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2 Conventions

This chapter explains conventions valid throughout the libunistring library.

Variables of type char * denote C strings in locale encoding. See Locale encodings.

Variables of type uint8_t * denote UTF-8 strings. Their units are bytes.

Variables of type uint16_t * denote UTF-16 strings, without byte order mark. Their units are 2-byte words.

Variables of type uint32_t * denote UTF-32 strings, without byte order mark. Their units are 4-byte words.

Argument pairs (s, n) denote a string s[0..n-1] with exactly n units.

All functions with prefix ‘ulc_’ operate on C strings in locale encoding.

All functions with prefix ‘u8_’ operate on UTF-8 strings.

All functions with prefix ‘u16_’ operate on UTF-16 strings.

All functions with prefix ‘u32_’ operate on UTF-32 strings.

For every function with prefix ‘u8_’, operating on UTF-8 strings, there is also a corresponding function with prefix ‘u16_’, operating on UTF-16 strings, and a corresponding function with prefix ‘u32_’, operating on UTF-32 strings. Their description is analogous; in this documentation we describe only the function that operates on UTF-8 strings, for brevity.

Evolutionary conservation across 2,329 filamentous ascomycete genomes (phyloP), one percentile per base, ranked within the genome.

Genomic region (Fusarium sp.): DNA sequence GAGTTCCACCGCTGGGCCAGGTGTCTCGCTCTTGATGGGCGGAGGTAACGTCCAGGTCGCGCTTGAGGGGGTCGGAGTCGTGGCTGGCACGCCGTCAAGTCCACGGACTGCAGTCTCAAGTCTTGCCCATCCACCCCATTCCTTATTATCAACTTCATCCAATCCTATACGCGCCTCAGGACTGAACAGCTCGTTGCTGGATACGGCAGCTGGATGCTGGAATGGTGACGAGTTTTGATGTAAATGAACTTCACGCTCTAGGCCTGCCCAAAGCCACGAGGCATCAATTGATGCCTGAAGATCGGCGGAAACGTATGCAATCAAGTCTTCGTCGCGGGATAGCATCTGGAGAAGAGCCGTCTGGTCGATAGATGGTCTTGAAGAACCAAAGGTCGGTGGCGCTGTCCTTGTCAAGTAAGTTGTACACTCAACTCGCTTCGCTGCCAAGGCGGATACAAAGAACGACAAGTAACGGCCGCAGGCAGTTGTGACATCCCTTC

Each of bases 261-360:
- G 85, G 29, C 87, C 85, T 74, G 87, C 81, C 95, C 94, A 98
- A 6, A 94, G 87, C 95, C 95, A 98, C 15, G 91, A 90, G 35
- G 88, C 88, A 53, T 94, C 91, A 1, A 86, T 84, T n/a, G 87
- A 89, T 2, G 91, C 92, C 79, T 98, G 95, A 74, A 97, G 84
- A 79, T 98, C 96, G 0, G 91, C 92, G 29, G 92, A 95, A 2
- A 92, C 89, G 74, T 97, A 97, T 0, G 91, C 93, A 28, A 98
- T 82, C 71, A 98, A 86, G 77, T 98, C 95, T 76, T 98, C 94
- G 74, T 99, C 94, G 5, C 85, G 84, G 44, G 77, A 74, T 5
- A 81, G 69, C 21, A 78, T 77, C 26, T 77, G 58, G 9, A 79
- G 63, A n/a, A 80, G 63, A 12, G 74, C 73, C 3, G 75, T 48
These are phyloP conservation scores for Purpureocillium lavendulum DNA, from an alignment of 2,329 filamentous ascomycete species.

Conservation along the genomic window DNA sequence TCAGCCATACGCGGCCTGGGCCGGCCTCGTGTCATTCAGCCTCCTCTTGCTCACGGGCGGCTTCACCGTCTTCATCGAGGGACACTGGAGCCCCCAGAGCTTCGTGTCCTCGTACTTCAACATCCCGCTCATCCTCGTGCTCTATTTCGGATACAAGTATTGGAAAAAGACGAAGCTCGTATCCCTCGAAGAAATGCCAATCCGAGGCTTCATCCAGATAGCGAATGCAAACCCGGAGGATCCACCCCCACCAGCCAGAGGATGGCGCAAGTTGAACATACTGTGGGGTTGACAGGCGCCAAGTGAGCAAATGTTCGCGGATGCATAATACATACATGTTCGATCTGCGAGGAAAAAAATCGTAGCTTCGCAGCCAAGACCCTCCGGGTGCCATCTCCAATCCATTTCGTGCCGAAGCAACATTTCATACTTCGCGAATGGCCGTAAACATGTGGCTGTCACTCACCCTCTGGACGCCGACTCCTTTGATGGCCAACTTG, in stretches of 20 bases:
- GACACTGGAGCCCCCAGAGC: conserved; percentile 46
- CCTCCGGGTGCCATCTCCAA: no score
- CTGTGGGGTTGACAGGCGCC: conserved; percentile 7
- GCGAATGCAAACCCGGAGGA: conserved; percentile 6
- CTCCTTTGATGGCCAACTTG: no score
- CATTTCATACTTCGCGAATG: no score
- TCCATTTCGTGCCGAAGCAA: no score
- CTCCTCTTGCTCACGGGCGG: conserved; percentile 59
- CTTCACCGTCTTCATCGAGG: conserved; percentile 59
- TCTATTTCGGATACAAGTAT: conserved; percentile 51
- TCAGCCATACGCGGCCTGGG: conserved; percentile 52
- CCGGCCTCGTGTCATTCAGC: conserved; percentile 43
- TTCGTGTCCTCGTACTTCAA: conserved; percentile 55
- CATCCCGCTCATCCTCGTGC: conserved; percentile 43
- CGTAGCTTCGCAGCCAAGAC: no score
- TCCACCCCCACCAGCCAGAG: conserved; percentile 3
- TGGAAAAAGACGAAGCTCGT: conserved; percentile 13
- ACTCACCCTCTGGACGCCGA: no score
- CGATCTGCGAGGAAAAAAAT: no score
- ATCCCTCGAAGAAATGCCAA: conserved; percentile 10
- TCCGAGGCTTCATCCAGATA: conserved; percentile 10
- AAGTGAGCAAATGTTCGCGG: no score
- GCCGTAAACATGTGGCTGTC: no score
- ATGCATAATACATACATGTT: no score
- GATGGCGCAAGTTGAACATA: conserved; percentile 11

A declaration with a variable n denotes the three concrete declarations with n = 8, n = 16, n = 32.

All parameters starting with ‘str’ and the parameters of functions starting with u8_str/u16_str/u32_str denote a NUL terminated string.

Error values are always returned through the errno variable, usually with a return value that indicates the presence of an error (NULL for functions that return an pointer, or -1 for functions that return an int).

Functions returning a string result take a (resultbuf, lengthp) argument pair. If resultbuf is not NULL and the result fits into *lengthp units, it is put in resultbuf, and resultbuf is returned. Otherwise, a freshly allocated string is returned. In both cases, *lengthp is set to the length (number of units) of the returned string. In case of error, NULL is returned and errno is set.